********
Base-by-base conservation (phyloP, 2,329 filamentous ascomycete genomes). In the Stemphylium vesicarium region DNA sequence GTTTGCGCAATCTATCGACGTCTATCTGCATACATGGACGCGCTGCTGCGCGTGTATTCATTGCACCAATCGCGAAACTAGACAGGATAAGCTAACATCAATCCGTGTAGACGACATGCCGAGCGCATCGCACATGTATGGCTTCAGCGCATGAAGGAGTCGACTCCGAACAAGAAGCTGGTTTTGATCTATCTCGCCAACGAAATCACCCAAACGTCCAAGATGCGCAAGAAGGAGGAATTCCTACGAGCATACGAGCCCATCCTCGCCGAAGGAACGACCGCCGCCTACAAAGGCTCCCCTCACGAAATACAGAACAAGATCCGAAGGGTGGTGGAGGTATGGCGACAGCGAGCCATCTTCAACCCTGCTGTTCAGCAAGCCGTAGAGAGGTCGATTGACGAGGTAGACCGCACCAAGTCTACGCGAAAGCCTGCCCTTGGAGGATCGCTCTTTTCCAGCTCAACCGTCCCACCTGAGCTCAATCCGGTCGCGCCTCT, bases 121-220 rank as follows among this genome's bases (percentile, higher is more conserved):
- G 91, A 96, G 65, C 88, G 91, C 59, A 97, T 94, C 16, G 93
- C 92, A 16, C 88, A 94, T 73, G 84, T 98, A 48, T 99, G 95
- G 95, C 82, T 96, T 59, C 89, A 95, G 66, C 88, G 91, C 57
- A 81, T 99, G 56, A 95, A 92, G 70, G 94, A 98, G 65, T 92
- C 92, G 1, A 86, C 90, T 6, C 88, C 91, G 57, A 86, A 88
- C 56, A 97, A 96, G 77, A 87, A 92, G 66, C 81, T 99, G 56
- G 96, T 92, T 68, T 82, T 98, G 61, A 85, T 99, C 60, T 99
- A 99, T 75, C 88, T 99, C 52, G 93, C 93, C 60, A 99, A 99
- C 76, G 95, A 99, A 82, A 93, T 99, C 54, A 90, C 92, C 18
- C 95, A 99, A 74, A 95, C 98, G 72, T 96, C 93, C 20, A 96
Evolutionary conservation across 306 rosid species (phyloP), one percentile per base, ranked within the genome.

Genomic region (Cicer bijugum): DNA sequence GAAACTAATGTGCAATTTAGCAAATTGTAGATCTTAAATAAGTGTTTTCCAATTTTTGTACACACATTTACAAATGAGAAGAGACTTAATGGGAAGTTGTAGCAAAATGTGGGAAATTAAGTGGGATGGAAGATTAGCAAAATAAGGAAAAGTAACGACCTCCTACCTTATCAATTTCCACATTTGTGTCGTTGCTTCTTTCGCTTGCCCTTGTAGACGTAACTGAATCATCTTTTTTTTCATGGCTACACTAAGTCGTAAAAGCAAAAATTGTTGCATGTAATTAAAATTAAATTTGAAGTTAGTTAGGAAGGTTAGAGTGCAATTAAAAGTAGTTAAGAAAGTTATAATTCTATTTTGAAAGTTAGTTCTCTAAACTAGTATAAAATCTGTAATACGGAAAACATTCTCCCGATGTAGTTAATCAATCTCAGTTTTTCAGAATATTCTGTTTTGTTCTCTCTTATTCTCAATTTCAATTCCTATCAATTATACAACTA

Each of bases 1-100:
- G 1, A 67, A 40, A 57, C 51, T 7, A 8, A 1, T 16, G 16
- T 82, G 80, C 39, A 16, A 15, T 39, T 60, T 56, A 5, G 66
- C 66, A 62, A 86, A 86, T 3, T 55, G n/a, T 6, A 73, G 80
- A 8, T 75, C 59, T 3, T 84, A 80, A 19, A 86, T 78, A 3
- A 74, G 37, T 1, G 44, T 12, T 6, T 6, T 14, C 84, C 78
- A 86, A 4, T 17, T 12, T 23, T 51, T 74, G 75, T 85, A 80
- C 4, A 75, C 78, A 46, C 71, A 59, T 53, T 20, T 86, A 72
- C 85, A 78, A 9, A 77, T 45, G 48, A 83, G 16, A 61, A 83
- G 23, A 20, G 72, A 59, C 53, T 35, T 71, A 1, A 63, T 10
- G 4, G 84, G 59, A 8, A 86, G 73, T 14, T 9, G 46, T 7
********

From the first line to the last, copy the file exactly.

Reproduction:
Base-by-base conservation (phyloP, 2,329 filamentous ascomycete genomes). In the Stemphylium vesicarium region DNA sequence GTTTGCGCAATCTATCGACGTCTATCTGCATACATGGACGCGCTGCTGCGCGTGTATTCATTGCACCAATCGCGAAACTAGACAGGATAAGCTAACATCAATCCGTGTAGACGACATGCCGAGCGCATCGCACATGTATGGCTTCAGCGCATGAAGGAGTCGACTCCGAACAAGAAGCTGGTTTTGATCTATCTCGCCAACGAAATCACCCAAACGTCCAAGATGCGCAAGAAGGAGGAATTCCTACGAGCATACGAGCCCATCCTCGCCGAAGGAACGACCGCCGCCTACAAAGGCTCCCCTCACGAAATACAGAACAAGATCCGAAGGGTGGTGGAGGTATGGCGACAGCGAGCCATCTTCAACCCTGCTGTTCAGCAAGCCGTAGAGAGGTCGATTGACGAGGTAGACCGCACCAAGTCTACGCGAAAGCCTGCCCTTGGAGGATCGCTCTTTTCCAGCTCAACCGTCCCACCTGAGCTCAATCCGGTCGCGCCTCT, bases 121-220 rank as follows among this genome's bases (percentile, higher is more conserved):
- G 91, A 96, G 65, C 88, G 91, C 59, A 97, T 94, C 16, G 93
- C 92, A 16, C 88, A 94, T 73, G 84, T 98, A 48, T 99, G 95
- G 95, C 82, T 96, T 59, C 89, A 95, G 66, C 88, G 91, C 57
- A 81, T 99, G 56, A 95, A 92, G 70, G 94, A 98, G 65, T 92
- C 92, G 1, A 86, C 90, T 6, C 88, C 91, G 57, A 86, A 88
- C 56, A 97, A 96, G 77, A 87, A 92, G 66, C 81, T 99, G 56
- G 96, T 92, T 68, T 82, T 98, G 61, A 85, T 99, C 60, T 99
- A 99, T 75, C 88, T 99, C 52, G 93, C 93, C 60, A 99, A 99
- C 76, G 95, A 99, A 82, A 93, T 99, C 54, A 90, C 92, C 18
- C 95, A 99, A 74, A 95, C 98, G 72, T 96, C 93, C 20, A 96
Evolutionary conservation across 306 rosid species (phyloP), one percentile per base, ranked within the genome.

Genomic region (Cicer bijugum): DNA sequence GAAACTAATGTGCAATTTAGCAAATTGTAGATCTTAAATAAGTGTTTTCCAATTTTTGTACACACATTTACAAATGAGAAGAGACTTAATGGGAAGTTGTAGCAAAATGTGGGAAATTAAGTGGGATGGAAGATTAGCAAAATAAGGAAAAGTAACGACCTCCTACCTTATCAATTTCCACATTTGTGTCGTTGCTTCTTTCGCTTGCCCTTGTAGACGTAACTGAATCATCTTTTTTTTCATGGCTACACTAAGTCGTAAAAGCAAAAATTGTTGCATGTAATTAAAATTAAATTTGAAGTTAGTTAGGAAGGTTAGAGTGCAATTAAAAGTAGTTAAGAAAGTTATAATTCTATTTTGAAAGTTAGTTCTCTAAACTAGTATAAAATCTGTAATACGGAAAACATTCTCCCGATGTAGTTAATCAATCTCAGTTTTTCAGAATATTCTGTTTTGTTCTCTCTTATTCTCAATTTCAATTCCTATCAATTATACAACTA

Each of bases 1-100:
- G 1, A 67, A 40, A 57, C 51, T 7, A 8, A 1, T 16, G 16
- T 82, G 80, C 39, A 16, A 15, T 39, T 60, T 56, A 5, G 66
- C 66, A 62, A 86, A 86, T 3, T 55, G n/a, T 6, A 73, G 80
- A 8, T 75, C 59, T 3, T 84, A 80, A 19, A 86, T 78, A 3
- A 74, G 37, T 1, G 44, T 12, T 6, T 6, T 14, C 84, C 78
- A 86, A 4, T 17, T 12, T 23, T 51, T 74, G 75, T 85, A 80
- C 4, A 75, C 78, A 46, C 71, A 59, T 53, T 20, T 86, A 72
- C 85, A 78, A 9, A 77, T 45, G 48, A 83, G 16, A 61, A 83
- G 23, A 20, G 72, A 59, C 53, T 35, T 71, A 1, A 63, T 10
- G 4, G 84, G 59, A 8, A 86, G 73, T 14, T 9, G 46, T 7